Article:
Oct 4, 2010

#BDS: Artists breaking the silence on Palestine

Artists play a galvanizing role in shaping popular opinion on the defining issues of our time.
Historic struggles for justice are often remembered at a grassroots level not by campaign slogans or political speeches but via artistic symbols. Art can capture both the human emotion and political energy of critical moments in history, etching cultural expression into our collective social conscious.
Gaza's humanitarian crisis is alarming the world and accordingly many artists are standing with Palestine in unprecedented ways, including poet and musician Gil Scott-Heron.
A foundational figure to hip-hop culture, Scott-Heron marks contemporary artistic history as a rap innovator but also as a wordsmith, capturing the essence of critical fault lines in America via ruff poetics. Heron's recent cancellation of a planned concert in Tel Aviv, "until everyone is welcome there," words directed at the apartheid nature of Israel, is a historic development.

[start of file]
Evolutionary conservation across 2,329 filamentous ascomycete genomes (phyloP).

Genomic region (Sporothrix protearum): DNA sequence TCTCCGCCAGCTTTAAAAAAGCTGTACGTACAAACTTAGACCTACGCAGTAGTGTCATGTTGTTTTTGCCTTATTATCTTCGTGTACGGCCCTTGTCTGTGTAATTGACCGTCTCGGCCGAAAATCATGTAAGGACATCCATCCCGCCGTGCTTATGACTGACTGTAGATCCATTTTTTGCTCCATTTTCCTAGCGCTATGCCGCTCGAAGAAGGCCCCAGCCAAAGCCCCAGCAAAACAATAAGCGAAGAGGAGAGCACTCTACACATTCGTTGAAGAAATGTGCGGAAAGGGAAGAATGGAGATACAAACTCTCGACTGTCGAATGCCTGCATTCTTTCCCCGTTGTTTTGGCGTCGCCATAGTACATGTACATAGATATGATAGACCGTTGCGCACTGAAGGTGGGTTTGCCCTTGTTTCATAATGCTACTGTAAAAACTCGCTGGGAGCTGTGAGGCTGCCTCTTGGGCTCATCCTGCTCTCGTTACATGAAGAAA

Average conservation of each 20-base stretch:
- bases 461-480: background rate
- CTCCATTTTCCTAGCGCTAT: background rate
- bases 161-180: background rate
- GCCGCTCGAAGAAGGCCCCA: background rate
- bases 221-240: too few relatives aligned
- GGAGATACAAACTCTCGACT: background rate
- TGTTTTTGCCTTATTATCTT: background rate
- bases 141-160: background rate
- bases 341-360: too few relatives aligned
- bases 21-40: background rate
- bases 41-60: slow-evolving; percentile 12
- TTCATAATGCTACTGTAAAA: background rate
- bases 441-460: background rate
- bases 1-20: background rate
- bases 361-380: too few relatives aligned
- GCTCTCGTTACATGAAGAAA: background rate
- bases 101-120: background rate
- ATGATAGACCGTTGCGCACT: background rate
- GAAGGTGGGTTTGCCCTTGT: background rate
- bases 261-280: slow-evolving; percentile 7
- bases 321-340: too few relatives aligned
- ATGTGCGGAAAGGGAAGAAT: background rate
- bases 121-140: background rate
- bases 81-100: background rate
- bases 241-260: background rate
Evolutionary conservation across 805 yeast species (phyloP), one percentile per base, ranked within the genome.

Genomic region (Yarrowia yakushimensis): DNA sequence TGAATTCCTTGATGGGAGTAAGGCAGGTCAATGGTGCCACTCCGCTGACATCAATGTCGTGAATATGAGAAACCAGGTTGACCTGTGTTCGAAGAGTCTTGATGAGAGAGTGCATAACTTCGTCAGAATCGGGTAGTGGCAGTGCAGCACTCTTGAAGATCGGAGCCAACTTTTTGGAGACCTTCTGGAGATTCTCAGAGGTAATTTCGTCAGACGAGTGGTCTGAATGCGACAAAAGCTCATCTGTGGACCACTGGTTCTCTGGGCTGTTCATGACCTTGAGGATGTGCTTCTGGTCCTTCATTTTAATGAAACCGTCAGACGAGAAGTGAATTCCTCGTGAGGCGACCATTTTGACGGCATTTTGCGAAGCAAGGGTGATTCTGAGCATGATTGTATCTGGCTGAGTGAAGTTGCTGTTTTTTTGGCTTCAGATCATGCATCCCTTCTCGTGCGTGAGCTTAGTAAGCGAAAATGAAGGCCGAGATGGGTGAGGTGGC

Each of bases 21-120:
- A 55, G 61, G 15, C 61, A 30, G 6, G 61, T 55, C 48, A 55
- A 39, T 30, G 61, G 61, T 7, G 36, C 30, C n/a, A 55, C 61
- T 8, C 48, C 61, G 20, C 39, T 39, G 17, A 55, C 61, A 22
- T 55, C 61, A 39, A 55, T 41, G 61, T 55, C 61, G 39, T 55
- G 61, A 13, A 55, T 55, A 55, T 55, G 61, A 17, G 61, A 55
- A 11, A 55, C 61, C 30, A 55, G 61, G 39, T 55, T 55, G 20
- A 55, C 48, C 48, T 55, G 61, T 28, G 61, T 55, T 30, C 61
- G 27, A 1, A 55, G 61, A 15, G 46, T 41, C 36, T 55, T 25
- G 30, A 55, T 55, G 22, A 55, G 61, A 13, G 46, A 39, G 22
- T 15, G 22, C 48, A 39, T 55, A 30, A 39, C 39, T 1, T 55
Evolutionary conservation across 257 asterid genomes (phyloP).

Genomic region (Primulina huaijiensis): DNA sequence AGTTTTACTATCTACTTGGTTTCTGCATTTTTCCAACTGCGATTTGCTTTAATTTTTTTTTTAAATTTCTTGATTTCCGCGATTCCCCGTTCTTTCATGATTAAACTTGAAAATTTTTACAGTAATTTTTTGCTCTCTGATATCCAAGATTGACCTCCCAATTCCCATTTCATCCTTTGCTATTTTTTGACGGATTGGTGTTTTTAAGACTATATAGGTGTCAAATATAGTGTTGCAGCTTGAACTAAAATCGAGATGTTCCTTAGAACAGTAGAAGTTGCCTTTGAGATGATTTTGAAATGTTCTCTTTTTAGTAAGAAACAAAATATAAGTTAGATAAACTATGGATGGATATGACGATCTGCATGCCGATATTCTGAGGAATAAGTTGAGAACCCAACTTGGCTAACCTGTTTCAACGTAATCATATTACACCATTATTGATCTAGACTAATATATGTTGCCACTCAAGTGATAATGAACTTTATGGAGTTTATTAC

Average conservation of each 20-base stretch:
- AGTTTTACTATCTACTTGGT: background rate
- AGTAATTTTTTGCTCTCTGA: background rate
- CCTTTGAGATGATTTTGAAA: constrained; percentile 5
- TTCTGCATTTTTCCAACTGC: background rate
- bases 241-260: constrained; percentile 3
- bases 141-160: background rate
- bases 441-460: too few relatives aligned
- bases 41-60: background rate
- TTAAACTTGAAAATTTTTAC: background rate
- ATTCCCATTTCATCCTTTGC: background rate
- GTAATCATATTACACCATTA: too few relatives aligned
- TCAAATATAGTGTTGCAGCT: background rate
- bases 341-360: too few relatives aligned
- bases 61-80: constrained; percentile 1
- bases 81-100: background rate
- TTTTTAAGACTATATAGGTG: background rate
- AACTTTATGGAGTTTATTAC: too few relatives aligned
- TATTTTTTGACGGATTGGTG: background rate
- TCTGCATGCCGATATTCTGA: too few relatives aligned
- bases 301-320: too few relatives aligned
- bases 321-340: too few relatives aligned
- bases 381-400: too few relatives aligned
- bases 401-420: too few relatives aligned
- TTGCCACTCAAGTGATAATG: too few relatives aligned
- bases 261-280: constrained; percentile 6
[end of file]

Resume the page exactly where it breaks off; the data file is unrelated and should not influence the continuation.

Other artists, like Elvis Costello, are also sounding an artistic alarm on Palestinian suffering, pointing to a fast approaching watershed moment in the global arts movement for Palestine.
"It is a matter of instinct and conscience," writes Costello, in an open letter on the cancelation of a concert in Israel this summer. "There are occasions when merely having your name added to a concert schedule may be interpreted as a political act that resonates more than anything that might be sung and it may be assumed that one has no mind for the suffering of the innocent."

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